What percentage of Oxford university’s annual intake of students comes from low-income backgrounds? Take our quiz

The day ahead

Iran arms embargo The US appealed to France, Germany and the UK for a compromise as the UN Security Council prepares on Friday to release the results of a vote on extending measures against Iran, which is expected to have failed. (FT)

Nato hits Mediterranean waves Mike Pompeo and Nikos Dendias, Greek foreign minister, will meet in Vienna on Friday after France deployed naval vessels in support of Greece, which is embroiled in a confrontation with Ankara over oil and gas exploration in disputed waters off Cyprus. (FT)

Map showing competing claims for gas in the eastern Mediterranean

What to do about Belarus EU foreign ministers meet by teleconference on Friday after the bloc threatened to impose sanctions over election rigging and repression in Belarus, where workers at state-owned enterprises went on strike. (Politico, FT)

England’s theatres reopen Theatres, concert venues and sports arenas, including bowling alleys, skating rinks and casinos, will gradually reopen this weekend. Playwright James Graham says the crisis is also a historic chance to rethink live arts. (FT)

Keep up with the important business, economic and political stories in the coming days with the FT’s Week Ahead. Subscribe here. And don’t miss our FT News Briefing audio show — a short daily rundown of the top global stories.

What else we’re reading

The truth about ammonium nitrate A 2014 inspection report seen by the FT reveals Lebanese officials were aware of damage to a 2,750-tonne ammonium nitrate stockpile, which was labelled “explosives”. The tragedy might seem a prelude to a new start, writes David Gardner. A pity it won’t happen in Lebanon. (FT)

By 2014 more than half of the sacks of a stockpile of explosive ammonium nitrate were torn, documents show © AFP/Getty

Tax expert’s test of ‘faith’ William Morris, deputy global tax policy leader at accounting giant PwC, is one of the former General Electric executives who negotiated a $1bn tax break that the UK now claims was fraudulent. He is also a part-time priest. (FT)

Eviction day looms Across England and Wales, many tenants cannot afford to pay rent, with more in danger as furlough ends in autumn and redundancies rise. But with a five-month ban on ousting renters set to end on August 23, lawyers predict a tsunami of evictions. (FT)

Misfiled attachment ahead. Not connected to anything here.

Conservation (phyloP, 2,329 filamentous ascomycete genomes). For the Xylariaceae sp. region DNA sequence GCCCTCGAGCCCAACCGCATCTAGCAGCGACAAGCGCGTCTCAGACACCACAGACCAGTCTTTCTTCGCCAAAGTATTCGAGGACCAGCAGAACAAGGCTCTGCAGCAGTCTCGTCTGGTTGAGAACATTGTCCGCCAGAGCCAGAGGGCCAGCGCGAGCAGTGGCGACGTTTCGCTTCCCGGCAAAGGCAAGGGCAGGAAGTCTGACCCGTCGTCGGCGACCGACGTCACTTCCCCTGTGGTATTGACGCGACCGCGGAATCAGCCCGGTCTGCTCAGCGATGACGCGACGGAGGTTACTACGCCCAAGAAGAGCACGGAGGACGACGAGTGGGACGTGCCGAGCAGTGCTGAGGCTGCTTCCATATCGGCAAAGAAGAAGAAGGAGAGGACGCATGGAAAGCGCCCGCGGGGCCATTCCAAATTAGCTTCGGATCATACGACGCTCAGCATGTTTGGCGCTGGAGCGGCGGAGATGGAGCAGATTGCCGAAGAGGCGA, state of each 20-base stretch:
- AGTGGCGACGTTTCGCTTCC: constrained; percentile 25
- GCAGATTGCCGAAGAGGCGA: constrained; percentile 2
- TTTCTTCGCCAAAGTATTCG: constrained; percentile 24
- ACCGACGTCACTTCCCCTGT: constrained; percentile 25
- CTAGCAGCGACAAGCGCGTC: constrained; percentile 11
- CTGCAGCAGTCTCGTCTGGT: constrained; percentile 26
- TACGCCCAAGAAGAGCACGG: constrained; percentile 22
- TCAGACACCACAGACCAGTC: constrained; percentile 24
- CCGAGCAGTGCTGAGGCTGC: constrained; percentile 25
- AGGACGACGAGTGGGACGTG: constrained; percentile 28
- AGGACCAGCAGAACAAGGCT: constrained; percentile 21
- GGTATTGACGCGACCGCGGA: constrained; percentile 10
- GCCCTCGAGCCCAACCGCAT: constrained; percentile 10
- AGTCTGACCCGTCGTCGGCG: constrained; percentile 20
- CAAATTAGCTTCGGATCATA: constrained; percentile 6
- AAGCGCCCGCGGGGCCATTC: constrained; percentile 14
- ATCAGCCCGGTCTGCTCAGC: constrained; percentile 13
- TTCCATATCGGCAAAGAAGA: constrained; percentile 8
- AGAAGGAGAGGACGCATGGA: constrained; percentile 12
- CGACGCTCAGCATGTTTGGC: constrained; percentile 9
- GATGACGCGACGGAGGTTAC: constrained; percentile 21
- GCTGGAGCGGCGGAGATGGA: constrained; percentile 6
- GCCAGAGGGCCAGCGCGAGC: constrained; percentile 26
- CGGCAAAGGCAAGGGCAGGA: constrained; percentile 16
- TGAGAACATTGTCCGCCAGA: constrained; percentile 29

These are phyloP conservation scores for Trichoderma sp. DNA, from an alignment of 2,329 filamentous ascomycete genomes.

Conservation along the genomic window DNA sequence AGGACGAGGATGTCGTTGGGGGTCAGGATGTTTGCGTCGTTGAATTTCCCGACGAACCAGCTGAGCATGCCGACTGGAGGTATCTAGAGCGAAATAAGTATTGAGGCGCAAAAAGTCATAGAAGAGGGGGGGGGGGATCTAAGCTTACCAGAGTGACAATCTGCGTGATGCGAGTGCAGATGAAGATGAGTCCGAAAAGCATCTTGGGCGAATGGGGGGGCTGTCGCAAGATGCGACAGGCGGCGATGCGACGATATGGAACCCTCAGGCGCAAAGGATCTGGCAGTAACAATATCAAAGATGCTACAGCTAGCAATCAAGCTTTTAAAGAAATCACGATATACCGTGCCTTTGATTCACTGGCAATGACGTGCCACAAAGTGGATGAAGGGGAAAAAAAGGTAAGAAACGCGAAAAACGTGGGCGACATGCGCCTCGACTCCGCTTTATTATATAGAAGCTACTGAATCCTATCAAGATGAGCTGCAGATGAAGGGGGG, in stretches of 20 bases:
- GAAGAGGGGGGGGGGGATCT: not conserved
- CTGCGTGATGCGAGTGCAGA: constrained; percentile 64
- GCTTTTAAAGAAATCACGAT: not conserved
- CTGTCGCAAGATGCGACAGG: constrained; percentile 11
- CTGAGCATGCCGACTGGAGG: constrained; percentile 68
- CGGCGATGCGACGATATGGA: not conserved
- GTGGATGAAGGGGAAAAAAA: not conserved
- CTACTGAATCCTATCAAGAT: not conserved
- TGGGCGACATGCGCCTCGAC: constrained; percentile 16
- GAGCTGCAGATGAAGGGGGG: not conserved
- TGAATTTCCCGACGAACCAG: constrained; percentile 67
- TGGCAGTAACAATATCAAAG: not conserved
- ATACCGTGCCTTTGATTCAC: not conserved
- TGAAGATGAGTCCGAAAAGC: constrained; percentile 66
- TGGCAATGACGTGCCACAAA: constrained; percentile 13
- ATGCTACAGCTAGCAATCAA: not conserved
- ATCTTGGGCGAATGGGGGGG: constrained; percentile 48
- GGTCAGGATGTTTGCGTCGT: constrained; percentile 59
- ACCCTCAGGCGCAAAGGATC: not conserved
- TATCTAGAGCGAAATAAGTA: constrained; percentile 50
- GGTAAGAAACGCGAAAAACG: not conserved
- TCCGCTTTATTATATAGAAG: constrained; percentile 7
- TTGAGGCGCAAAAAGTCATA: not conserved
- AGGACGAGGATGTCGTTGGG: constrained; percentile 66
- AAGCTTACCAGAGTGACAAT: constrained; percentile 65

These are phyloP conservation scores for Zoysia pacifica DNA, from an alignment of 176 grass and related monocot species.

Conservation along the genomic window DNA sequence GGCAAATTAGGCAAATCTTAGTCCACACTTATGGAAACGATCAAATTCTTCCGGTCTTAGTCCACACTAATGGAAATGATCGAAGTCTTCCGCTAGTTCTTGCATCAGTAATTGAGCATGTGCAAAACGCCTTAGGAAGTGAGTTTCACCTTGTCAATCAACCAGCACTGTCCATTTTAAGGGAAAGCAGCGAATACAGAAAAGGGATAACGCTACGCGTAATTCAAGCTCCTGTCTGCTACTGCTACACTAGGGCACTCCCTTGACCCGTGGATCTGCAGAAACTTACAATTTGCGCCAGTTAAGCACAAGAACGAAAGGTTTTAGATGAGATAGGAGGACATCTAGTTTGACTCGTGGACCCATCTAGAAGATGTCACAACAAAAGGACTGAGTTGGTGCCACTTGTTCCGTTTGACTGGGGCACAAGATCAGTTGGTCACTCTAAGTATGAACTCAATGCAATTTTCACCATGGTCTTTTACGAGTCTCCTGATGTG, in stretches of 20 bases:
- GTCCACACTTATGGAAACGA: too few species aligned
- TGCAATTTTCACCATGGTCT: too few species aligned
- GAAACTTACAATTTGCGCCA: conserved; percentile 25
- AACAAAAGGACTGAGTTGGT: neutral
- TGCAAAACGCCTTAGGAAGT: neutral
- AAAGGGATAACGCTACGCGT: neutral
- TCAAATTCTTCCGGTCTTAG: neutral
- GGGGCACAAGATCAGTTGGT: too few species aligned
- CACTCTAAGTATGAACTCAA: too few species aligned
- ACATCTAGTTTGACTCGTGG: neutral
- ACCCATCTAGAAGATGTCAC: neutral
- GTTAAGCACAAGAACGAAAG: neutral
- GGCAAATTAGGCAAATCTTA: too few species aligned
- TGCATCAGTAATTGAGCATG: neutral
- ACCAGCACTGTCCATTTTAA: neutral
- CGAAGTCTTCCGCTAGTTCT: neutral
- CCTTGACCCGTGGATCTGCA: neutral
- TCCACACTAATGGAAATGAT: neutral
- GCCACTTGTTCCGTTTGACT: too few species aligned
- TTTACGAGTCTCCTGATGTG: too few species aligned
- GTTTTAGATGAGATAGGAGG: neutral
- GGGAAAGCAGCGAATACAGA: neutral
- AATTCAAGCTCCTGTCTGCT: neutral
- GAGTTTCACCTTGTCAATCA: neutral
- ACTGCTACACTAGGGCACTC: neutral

Some landlords who were initially sympathetic to their tenants are no longer able to carry the burden of unpaid rent © FT montage; Alamy, Getty

Investment bank critics swing and miss No excessive risk taking, no outsized bets, no more monster trading desks. Virtue — and supposedly profits — now lie in safer pursuits, so the consensus has been. But the pandemic has rewarded those who defied fashion, Tom Braithwaite writes. (FT)

We’re all hypocrites In our polarised political climate, the charge of hypocrisy is used to silence anyone with whom we don’t agree. But it’s universal, Jemima Kelly writes. The greatest public calamities do not stem from any one belief system, but from fervent belief itself, Janan Ganesh writes. What we lack is a healthy dose of doubt. (FT)

‘We have a kind of paranoia that everyone apart from us is breaking the moral principles that hold society together’ © Harry Haysom

We won’t remember our Covid-19 lives There is good reason we have such vivid memories of our holidays, Tim Harford writes. A week of new experiences seems longer in retrospect; a month of the same routine might seem endless at the time, but will be barely a blip in the memory. (FT)

Irish hurling revival August is normally peak season for hurling, Ireland’s national sport and the world’s fastest field game. But with matches and training cancelled for coronavirus, the ancient stick and ball game, still played for pride and not pay, has returned to its rural roots. (FT)

A boy practises outside Walsh Park in the Irish town of Waterford. Top-level hurling and other sports have been postponed in Ireland due to the pandemic © Matt Browne/Sportsfile/Getty

A 2,500-year-old menu Fuchsia Dunlop, aided by a team of Turkish cooks and food experts, recreates the funeral feast of an eighth century BC Phrygian king, a hands-on archaeological investigation of Iron Age food and drink. (FT)

Video of the day

Martin Wolf: will Covid-19 kill off populism? The FT’s chief economics commentator looks at the political implications of the global pandemic and asks whether the onward march of populist regimes might be halted. (FT)

Thank you for reading. Send your recommendations and feedback to [email protected]